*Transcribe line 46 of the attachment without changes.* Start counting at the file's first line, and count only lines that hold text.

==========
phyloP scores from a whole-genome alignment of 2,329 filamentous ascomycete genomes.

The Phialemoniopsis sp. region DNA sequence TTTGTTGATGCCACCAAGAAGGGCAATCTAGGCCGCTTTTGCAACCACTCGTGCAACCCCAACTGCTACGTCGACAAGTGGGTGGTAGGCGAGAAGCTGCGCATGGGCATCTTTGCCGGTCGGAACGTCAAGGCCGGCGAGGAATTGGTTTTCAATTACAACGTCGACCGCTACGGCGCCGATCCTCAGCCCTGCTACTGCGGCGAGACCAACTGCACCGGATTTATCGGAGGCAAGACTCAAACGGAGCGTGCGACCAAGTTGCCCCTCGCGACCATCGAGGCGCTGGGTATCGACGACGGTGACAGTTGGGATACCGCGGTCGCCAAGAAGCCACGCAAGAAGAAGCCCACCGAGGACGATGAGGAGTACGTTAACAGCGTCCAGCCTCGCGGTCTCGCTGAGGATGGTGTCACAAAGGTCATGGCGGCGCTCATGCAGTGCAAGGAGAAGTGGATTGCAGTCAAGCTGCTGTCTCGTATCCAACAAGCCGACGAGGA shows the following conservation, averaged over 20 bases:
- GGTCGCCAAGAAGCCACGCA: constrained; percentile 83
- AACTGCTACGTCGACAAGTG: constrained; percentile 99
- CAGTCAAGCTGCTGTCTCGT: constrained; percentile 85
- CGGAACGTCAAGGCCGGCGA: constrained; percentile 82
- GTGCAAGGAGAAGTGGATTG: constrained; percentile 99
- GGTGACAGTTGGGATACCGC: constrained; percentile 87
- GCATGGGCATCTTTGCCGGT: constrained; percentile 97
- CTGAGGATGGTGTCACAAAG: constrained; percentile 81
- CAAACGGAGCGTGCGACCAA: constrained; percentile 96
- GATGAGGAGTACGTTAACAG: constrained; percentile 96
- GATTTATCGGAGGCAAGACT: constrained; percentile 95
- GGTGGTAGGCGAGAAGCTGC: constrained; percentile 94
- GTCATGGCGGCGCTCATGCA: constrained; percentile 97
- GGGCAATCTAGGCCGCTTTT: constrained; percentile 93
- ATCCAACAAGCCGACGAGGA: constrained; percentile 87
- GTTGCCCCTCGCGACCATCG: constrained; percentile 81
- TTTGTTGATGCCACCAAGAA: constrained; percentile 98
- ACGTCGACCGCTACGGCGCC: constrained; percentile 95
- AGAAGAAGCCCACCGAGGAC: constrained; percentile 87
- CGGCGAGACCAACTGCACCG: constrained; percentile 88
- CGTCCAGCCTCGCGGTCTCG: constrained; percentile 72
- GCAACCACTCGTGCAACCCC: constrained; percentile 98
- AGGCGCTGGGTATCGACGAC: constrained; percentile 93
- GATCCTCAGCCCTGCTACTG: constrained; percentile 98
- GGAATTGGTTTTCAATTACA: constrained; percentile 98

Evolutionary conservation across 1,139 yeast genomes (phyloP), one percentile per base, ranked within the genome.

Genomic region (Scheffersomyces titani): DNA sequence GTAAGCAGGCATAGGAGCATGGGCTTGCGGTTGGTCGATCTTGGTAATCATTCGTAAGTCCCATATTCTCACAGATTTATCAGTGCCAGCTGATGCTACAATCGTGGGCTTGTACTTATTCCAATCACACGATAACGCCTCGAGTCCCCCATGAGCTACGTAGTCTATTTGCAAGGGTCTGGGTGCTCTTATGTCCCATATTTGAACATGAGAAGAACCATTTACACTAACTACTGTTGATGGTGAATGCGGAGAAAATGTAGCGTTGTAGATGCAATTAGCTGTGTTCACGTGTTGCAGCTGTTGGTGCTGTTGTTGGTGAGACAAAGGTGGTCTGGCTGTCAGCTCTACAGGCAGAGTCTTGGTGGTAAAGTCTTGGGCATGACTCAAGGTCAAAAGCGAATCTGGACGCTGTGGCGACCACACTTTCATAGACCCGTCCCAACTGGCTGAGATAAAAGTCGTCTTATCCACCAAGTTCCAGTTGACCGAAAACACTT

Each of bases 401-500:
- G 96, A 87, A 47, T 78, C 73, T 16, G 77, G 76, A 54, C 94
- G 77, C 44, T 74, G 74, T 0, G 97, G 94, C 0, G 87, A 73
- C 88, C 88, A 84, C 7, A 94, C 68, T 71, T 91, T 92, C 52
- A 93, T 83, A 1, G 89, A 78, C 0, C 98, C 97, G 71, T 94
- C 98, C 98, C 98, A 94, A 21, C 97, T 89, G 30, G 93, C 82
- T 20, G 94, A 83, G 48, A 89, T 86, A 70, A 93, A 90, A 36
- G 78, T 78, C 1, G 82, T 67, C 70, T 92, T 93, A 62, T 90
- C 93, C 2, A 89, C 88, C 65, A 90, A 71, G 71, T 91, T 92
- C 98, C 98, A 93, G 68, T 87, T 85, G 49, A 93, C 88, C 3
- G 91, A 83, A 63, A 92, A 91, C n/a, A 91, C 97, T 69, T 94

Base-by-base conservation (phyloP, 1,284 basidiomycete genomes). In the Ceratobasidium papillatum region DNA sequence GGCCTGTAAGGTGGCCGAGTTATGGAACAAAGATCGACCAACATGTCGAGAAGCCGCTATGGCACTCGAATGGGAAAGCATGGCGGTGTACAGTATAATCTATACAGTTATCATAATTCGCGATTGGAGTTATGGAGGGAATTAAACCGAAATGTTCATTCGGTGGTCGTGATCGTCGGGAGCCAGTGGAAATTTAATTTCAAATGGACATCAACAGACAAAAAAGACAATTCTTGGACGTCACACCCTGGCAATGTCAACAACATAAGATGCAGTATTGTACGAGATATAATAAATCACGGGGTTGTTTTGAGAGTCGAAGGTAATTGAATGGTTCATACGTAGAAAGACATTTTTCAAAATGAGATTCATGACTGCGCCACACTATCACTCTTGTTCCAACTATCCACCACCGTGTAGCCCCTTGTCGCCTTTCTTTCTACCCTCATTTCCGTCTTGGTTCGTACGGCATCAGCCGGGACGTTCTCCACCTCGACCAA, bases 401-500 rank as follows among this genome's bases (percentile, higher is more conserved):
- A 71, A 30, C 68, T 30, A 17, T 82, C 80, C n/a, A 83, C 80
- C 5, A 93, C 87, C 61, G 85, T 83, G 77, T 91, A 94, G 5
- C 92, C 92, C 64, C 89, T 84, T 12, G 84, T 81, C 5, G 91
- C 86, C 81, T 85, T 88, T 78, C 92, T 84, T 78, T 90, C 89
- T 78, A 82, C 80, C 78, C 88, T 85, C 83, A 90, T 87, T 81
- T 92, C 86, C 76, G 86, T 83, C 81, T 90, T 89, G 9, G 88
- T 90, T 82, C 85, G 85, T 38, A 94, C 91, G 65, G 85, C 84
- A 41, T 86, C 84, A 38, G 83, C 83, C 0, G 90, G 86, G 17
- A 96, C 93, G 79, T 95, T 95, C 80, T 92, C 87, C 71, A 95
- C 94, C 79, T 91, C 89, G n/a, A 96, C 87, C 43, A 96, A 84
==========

- T 78, A 82, C 80, C 78, C 88, T 85, C 83, A 90, T 87, T 81